3 Ways to Avoid a Fall from a Ladder

Ladder Safety Image

Because falls in construction are such a major cause of injuries and fatalities at work, we’re dedicating a few articles at this time to providing some fall-related safety tips to make sure you and your coworkers go home safely every night.

In this article, we’re going to take a look at some ladder safety tips. Ladders are especially dangerous–every year, about 70 construction workers die when falling from ladders, and in addition about 4,000 construction workers experience an injury as a result of falling from a ladder that’s so severe they miss work.

So, let’s learn three simple safety tips for staying safer while working with ladders. And don’t forget to scroll down to the very bottom of this article, where you can download a free portable ladder self-inspection checklist. 

In addition to this article, we also created the following articles on topics related to falls, fall prevention, fall protection, and fall hazards/risks that might interest you as well:


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Looking Back at the National Safety Stand-Down to Prevent Falls in Construction

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The National Safety Stand-Down to Prevent Falls in Construction was last week (May 7-11, 2018).

In this article, we’ll review what a safety stand-down is, why we have them, and how we can help prevent falls and especially fatal falls in the construction industry.

I was lucky enough to attend a special Fall Prevention training course offered by the University of Washington’s Department of Environmental & Occupational Health Sciences and their Pacific Northwest OSHA Education Center that was timed to coincide with the Fall Prevention Safety Stand-Down. In addition to the experts with UW-DEOHS/PNWOEC, there were other experts from industry (AGC), Oregon OSHA, Oregon Fatality Assessment and Control Evaluation (OR-FACE), and more. In short, it was a rock-star-studded event.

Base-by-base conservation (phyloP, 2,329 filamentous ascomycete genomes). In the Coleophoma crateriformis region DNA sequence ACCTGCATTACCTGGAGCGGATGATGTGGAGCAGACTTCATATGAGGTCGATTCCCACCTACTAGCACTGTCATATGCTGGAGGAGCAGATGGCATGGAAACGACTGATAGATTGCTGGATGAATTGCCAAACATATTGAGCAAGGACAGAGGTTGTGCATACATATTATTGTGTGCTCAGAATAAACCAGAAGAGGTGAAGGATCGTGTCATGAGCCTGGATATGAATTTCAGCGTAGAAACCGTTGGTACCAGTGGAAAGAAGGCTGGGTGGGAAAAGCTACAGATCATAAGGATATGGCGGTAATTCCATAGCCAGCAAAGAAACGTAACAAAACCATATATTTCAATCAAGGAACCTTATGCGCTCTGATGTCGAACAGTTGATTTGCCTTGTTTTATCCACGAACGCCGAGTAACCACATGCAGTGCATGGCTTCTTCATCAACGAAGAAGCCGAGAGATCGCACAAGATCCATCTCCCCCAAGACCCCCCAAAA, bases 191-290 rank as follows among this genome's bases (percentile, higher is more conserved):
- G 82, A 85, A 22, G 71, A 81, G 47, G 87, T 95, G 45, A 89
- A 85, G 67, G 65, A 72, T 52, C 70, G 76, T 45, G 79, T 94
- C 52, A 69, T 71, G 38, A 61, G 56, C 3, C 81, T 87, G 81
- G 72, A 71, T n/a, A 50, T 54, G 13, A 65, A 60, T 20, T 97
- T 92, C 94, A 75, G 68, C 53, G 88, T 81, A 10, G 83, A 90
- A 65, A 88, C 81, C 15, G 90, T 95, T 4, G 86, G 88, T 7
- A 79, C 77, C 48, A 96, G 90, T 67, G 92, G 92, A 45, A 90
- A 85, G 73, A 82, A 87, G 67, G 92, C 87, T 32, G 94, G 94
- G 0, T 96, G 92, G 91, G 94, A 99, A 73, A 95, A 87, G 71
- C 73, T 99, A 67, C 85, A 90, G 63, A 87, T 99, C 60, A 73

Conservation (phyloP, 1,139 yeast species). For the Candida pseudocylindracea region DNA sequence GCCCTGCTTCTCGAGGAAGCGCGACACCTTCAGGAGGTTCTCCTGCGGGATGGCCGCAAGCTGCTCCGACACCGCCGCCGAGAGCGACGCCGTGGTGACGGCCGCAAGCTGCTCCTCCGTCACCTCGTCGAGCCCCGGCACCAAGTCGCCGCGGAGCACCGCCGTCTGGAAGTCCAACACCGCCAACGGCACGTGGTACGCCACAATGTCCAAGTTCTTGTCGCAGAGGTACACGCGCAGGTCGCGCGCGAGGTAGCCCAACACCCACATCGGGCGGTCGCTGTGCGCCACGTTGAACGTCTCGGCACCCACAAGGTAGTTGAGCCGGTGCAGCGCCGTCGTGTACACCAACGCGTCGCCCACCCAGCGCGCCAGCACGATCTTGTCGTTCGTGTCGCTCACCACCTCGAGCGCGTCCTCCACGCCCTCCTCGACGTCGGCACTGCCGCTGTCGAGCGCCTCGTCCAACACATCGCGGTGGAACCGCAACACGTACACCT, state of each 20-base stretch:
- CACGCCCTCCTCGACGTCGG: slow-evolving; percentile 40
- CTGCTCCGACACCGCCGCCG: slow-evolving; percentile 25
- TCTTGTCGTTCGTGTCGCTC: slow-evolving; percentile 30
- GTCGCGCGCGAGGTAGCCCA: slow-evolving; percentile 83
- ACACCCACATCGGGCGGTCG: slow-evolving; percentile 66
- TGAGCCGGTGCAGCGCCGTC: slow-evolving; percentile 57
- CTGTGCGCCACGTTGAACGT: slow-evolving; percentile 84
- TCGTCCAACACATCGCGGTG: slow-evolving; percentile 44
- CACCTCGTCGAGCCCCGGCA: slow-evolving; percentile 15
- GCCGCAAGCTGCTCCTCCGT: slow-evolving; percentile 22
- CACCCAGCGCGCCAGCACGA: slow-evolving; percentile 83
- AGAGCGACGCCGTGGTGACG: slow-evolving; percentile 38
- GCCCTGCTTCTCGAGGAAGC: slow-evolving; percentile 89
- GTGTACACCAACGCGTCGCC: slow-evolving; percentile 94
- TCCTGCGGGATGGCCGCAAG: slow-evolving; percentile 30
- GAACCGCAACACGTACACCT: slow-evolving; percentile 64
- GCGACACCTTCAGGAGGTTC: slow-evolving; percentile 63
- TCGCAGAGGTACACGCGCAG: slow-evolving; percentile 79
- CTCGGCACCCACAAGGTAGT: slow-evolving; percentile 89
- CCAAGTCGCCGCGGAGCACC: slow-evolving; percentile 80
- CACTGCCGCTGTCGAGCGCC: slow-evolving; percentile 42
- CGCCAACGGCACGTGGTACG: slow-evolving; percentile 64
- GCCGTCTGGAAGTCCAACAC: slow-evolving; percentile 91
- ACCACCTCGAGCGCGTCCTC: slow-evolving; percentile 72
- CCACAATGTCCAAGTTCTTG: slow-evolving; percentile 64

And so in the article below, we’ll also give some credit to all those fine presenters and highlight some of what I learned there.

In addition to this blog post, watch for one or more blog posts related to fall prevention to follow shortly.

As always, we hope these articles help improve safety at the workplace, and that’s especially true in fall prevention, where the need is so great.

In addition to this article focusing on the Safety Stand-Down itself, we’ve prepared some additional fall-related articles you may appreciate as well. So check these out too:


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ASSE/ANSI Z490.2 Update: It’s All about the Process

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In our last update on the progress of the upcoming ANSI/ASSE Z490.2 standard for Online EHS Training, we covered some discussions the committee had about the meaning of the phrase “online safety training.”

This time, we’re going to talk about process. The process of getting a bunch of hard-working, busy people to coordinate efforts on the creation of a national standard even though they work in different cities, on different schedules, and with different additional responsibilities beyond just writing national standards.


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Selecting Qualified Safety Trainers: Read Our Tips in ASSE’s “Professional Safety” Magazine’s May 2018 Issue

Energy Control Procedure Inspection Image

A quick head’s up that we’ve got a helpful article in the May, 2018 issue of Professional Safety, the official magazine of the American Society of Safety Engineers (ASSE).

The article is about selecting qualified safety trainers. It gives you some tips from the ASSE/ANSI z490.1 EHS training standard and, in addition, some tips for “training up” staff to be more qualified safety trainers. It also includes a list of some of the best learning professionals in the world to learn from (more on that below) to continue sharpening your training skills.

As always, we encourage you to check out the ASSE, their Professional Safety magazine, and of course their ANSI Z490.1 standard for environmental, health, and safety training. We’re on the committee to create that standard and you can read more about that here, here,  here and here.